This is classic. At last month's tea party protests during the Supreme Court arguments on the Affordable Care Act, tea partiers were asked what specific constitutional provisions were being violated.
Despite having their pocket constitutions firmly at hand, they couldn't seem to articulate their constitutional objections to the Affordable Care Act at all. Among the responses were some truly ignorant ones, like "the commerce clause was added to the Constitution" (it wasn't), or that the Constitution didn't specifically mention health care. Hey, it doesn't specifically mention nuclear weapons either, but I don't see them out there protesting against those.
The response that chuffed me the most was the lady who, when confronted with the facts about the commerce clause, said "Well, we probably shouldn't argue about that anyway, since neither of us really knows." Hey, lady! Yes, one of us knows, and anyone who cares to know can easily find the answer by going to look at the images of the original constitution and looking carefully for traces of 18th century correction fluid. Hint: there isn't any.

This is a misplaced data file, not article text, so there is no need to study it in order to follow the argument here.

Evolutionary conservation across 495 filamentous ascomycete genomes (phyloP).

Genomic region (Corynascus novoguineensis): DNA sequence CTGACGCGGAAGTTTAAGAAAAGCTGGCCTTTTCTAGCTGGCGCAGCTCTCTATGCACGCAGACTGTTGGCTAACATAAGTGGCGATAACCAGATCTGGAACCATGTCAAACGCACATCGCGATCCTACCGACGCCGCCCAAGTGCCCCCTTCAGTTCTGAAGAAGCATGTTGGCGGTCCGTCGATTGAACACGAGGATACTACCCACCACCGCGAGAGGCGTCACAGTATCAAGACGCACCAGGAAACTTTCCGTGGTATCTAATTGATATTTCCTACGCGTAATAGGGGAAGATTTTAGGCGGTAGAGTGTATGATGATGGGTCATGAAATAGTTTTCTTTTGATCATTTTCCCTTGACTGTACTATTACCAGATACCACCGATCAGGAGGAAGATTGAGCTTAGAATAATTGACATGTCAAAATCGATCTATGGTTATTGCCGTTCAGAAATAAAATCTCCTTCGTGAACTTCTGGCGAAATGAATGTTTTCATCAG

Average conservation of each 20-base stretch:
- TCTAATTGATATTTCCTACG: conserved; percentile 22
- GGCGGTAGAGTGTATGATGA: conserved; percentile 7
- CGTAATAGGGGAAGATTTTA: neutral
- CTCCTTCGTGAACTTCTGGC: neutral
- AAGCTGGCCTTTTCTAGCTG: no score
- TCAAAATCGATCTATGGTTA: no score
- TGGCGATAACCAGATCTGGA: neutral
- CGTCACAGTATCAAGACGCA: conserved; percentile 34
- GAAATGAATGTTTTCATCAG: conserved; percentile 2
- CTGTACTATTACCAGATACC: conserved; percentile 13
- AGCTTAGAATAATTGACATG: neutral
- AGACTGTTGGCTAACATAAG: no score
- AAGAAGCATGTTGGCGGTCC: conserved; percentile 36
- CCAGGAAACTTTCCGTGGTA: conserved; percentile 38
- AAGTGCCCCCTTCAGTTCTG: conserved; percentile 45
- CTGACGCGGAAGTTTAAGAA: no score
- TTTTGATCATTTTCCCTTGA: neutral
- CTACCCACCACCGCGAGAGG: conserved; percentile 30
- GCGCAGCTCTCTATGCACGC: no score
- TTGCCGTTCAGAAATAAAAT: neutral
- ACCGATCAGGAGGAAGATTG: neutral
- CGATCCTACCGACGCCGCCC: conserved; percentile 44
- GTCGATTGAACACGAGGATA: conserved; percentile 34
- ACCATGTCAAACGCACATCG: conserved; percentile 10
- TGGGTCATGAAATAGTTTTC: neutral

What this video proves is what we've been saying all along. There is no "Tea Party," per se. There are just lots of Republicans who respond to fearmongering and manufactured nonsense in order to fight anything, even if they don't know what they're fighting. I'm sure they're trying to be good citizens and participate in their democracy, but really, it does help to do that armed with something besides the feeling that it's a bad thing because a Democrat did it.
Can we stop referring to this group as something legitimate and simply acknowledge they represent the easily-led group of card-carrying Republicans?